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A mob of welfare activists attempted to break through police lines to where Prime Minister Bill English was speaking.
One protester made a break for it and was tackled and handcuffed by three police officers.
He was arrested for trespassing.
The protest was organised by Auckland Action Against Poverty (AAAP).
Spokeswoman Vanessa Cole said the group was calling for three key systemic changes to alleviate poverty - the mass building of state housing, a living income for everyone, and the end of penalties against beneficiaries.
"We have seen massive levels of poverty in Aotearoa," she said.
"Our MPs own nearly 400 properties and we wonder why they're not solving the housing crisis."
The group of 30 activists chanted slogans like "stop the war on the poor" and "cut back, fight back".
Protesting on Mother's Day, the group said it also wanted to abolish a law which it claimed results in mums' benefits being slashed by up to $28 if they did not include the father's name on their child's birth certificate.
AAAP co-ordinator Alastair Russell spoke passionately about a woman who took her own life allegedly after Work and Income told her they were not going to give her any more housing support, rendering her homeless.
He said she had a $36,000 debt due to emergency housing.
Now the 31-year-old's mum is looking after nine grandchildren and living in emergency accommodation that costs $3500 a week, Russell said. He believed that money would be better off towards putting them in a proper rental.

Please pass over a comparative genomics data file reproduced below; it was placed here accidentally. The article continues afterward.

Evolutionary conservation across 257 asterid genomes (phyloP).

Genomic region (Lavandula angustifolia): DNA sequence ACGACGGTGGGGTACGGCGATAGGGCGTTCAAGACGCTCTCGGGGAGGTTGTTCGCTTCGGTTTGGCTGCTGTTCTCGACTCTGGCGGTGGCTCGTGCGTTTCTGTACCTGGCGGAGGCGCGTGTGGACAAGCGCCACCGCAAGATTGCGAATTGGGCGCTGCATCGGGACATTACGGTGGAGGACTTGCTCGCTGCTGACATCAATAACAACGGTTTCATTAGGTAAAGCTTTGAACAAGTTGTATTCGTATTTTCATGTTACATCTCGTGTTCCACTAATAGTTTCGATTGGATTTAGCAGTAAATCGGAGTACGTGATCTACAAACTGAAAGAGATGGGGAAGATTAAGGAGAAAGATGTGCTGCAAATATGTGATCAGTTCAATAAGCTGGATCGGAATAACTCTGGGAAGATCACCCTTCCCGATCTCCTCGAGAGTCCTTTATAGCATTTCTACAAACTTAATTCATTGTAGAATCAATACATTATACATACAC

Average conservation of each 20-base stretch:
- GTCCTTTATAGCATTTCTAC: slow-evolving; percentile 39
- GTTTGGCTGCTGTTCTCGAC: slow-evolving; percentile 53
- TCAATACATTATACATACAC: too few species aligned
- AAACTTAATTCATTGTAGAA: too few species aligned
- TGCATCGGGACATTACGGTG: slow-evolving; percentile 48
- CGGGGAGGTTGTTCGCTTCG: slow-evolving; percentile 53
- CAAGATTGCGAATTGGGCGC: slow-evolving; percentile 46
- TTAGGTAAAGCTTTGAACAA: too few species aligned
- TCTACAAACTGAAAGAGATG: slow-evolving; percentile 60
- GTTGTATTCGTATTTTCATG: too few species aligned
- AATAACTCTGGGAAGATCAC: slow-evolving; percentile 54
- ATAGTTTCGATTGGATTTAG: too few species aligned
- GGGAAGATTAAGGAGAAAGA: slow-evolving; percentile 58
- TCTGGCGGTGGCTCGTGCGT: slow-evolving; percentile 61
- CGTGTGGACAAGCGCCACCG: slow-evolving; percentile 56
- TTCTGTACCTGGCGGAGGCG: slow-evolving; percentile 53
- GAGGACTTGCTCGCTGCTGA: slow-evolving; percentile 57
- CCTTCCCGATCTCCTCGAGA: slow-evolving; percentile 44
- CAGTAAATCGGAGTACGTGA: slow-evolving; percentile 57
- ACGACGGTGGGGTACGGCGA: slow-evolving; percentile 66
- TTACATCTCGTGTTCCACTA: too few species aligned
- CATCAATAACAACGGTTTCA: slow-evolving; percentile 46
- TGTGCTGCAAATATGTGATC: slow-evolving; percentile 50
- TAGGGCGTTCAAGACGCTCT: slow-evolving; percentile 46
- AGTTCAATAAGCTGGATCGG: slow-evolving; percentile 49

Theresa Jeffries shouted that she got paid $1.55 an hour for looking after her severely disabled child. Her daughter fell off a fence in 2011 and broke her neck. She now lives in extreme pain and partial paralysis.
Jeffries said her care of the sick and infirm benefit is $262 a week.
Donna Potini has been an advocate for beneficiaries for three years. In that time, she said she has seen many evicted and become homeless.
Last week she said she helped a mum with two children, one of whom has a chronic kidney illness, who had been sleeping in a car for two weeks.
"You could see sickness all over his little face."
Sela Pousini, 27, was a fierce speaker at the event. She said as a mum of three, a beneficiary and having watched her parents get flooded out of their home she has seen the systemic failings of the welfare system first hand.
"It's about teaching people they have rights.
"The Government works for us. We don't work for the Government."
Where to get help:
• Lifeline: 0800 543 354 (available 24/7)
• Suicide Crisis Helpline: 0508 828 865 (0508 TAUTOKO) (available 24/7)
• Youthline: 0800 376 633
• Kidsline: 0800 543 754 (available 24/7)
• Whatsup: 0800 942 8787 (1pm to 11pm)
• Depression helpline: 0800 111 757 (available 24/7)
• Rainbow Youth: (09) 376 4155
• Samaritans 0800 726 666
• If it is an emergency and you feel like you or someone else is at risk, call 111.